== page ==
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Jaishankar, China counterpart review status of disengagement

The Centre has said the disengagement in the North and South Bank is a “significant first step” and the two sides will work towards a mutually acceptable resolution of the “remaining issues”.

Written by Shubhajit Roy | New Delhi |
February 26, 2021 4:01:41 am
Minister of External Affairs S Jaishankar (File Photo)

Days after India and China completed disengagement at Pangong Tso, External Affairs Minister S Jaishankar spoke to Chinese State Councillor and Foreign minister Wang Yi on Thursday and reviewed the status of disengagement.

The Centre has said the disengagement in the North and South Bank is a “significant first step” and the two sides will work towards a mutually acceptable resolution of the “remaining issues”.

“Spoke to State Councilor & Foreign Minister Wang Yi this afternoon. Discussed the implementation of our Moscow Agreement and reviewed the status of disengagement,” Jaishankar tweeted on Thursday.

Earlier in the day, the Ministry of External Affairs spokesperson Anurag Srivastava said, in response to questions, that the 10th round of the Senior Commanders meeting was held on February 20, which was convened within 48 hours of the completion of disengagement in the North and South Bank of Pangong Tso.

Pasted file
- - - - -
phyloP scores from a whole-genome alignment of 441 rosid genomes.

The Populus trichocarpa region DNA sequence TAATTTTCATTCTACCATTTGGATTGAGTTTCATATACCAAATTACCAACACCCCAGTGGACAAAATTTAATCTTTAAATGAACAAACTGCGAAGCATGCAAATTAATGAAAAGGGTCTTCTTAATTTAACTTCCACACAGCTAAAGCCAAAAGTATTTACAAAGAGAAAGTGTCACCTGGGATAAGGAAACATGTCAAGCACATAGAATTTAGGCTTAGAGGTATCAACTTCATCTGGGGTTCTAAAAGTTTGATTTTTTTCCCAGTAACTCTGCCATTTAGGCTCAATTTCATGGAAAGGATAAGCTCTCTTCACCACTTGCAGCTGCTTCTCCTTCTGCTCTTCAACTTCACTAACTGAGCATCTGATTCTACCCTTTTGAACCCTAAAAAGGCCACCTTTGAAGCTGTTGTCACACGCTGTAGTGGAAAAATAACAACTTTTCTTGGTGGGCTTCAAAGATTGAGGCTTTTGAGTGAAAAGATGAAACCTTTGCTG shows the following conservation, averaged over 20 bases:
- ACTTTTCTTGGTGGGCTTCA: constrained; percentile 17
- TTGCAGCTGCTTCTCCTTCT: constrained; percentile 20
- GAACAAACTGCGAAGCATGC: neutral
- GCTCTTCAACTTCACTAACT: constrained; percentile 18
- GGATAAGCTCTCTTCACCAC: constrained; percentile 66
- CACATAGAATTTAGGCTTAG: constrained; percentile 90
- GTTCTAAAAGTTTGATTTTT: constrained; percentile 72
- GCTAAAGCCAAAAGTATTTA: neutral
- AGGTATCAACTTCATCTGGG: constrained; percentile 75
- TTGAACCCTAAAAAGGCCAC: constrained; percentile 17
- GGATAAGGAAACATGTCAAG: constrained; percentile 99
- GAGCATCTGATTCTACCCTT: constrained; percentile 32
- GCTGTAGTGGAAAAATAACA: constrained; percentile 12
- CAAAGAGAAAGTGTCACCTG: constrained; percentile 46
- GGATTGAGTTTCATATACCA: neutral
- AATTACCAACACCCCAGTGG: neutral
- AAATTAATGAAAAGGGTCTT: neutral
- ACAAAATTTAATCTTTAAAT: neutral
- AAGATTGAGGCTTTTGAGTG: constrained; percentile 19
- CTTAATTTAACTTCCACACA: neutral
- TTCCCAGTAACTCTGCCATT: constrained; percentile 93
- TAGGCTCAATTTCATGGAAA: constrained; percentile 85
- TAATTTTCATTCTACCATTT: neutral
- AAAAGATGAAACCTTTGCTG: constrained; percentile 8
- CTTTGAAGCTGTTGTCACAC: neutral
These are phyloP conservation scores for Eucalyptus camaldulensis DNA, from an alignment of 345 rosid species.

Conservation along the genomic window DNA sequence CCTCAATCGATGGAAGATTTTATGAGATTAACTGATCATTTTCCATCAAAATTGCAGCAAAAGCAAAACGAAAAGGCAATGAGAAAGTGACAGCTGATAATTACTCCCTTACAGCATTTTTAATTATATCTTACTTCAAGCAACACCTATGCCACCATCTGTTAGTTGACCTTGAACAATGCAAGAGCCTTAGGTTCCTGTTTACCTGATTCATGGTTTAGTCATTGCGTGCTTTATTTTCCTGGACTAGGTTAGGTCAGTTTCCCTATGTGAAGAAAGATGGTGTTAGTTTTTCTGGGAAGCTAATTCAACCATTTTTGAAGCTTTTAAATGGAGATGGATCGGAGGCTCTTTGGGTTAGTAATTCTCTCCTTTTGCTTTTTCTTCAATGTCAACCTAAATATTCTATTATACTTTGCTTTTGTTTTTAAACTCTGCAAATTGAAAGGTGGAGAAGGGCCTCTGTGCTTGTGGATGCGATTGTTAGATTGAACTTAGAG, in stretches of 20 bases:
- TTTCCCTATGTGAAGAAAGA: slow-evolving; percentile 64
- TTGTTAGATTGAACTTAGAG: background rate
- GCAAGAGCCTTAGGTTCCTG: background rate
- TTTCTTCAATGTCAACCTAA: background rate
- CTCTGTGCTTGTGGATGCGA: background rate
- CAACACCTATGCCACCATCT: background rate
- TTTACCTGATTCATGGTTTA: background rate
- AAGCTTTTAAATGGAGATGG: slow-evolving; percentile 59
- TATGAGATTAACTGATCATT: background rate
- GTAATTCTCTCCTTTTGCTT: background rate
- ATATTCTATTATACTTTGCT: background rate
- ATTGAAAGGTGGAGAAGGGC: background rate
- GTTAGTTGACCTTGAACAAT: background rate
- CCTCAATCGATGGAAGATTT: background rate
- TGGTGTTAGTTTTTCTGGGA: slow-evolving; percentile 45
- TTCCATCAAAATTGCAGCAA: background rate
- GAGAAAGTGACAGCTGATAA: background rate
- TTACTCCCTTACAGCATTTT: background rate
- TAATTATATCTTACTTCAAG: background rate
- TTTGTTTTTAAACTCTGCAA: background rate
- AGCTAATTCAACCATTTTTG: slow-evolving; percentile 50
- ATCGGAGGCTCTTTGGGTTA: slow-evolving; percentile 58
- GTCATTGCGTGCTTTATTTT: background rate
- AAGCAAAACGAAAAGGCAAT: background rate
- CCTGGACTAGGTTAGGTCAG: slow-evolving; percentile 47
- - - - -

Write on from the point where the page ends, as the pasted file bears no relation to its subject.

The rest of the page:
Recalling the joint statement after the Corps Commanders’ meeting, the MEA spokesperson said, “The two sides had candid and in-depth exchange of views on the remaining issues along the LAC in the Western sector.”

“Both sides view the smooth and successful completion of disengagement in the North and South Bank as a significant first step as this forms a basis for resolution of remaining issues so as to achieve the eventual goal of complete disengagement in all friction areas. The two sides have agreed to work towards a mutually acceptable resolution of the remaining issues,” the spokesperson said.

Sources said that the two sides have exchanged proposals on outstanding issues in the region during the 10th round of military-level talks.

Both sides have agreed to continue with talks, which can happen at “various levels”, they said. “Some forward movement” in discussions on friction points at Hot Springs and Gogra Post can be expected first before any move on the more contentious Depsang Plains, they said.

The final breakthrough in the diplomatic-military level talks deadlock had come at the January 24 meeting of the Indian and Chinese Corps Commanders, which was the 9th round of military-level talks.

Sources said the combined team of military and diplomats in both formats of engagement — the Corps Commander-level talks and the Working Mechanism for Consultation and Coordination on India-China border affairs — helped in formulating a “coherent response” to the Chinese challenge, both militarily and diplomatically.

After the breakthrough in the ninth round of talks, the two sides had worked on the details.

However, sources said “lot of work” is left in the other friction points, including the Depsang plains. But New Delhi is aware of the challenges, having seen at least three false starts last year—in June (when the Galwan incident happened), in July (after the NSA-level talks, a limited disengagement took place) and again in September (when there was no movement despite the Defence minister- and External Affairs minister-level talks).

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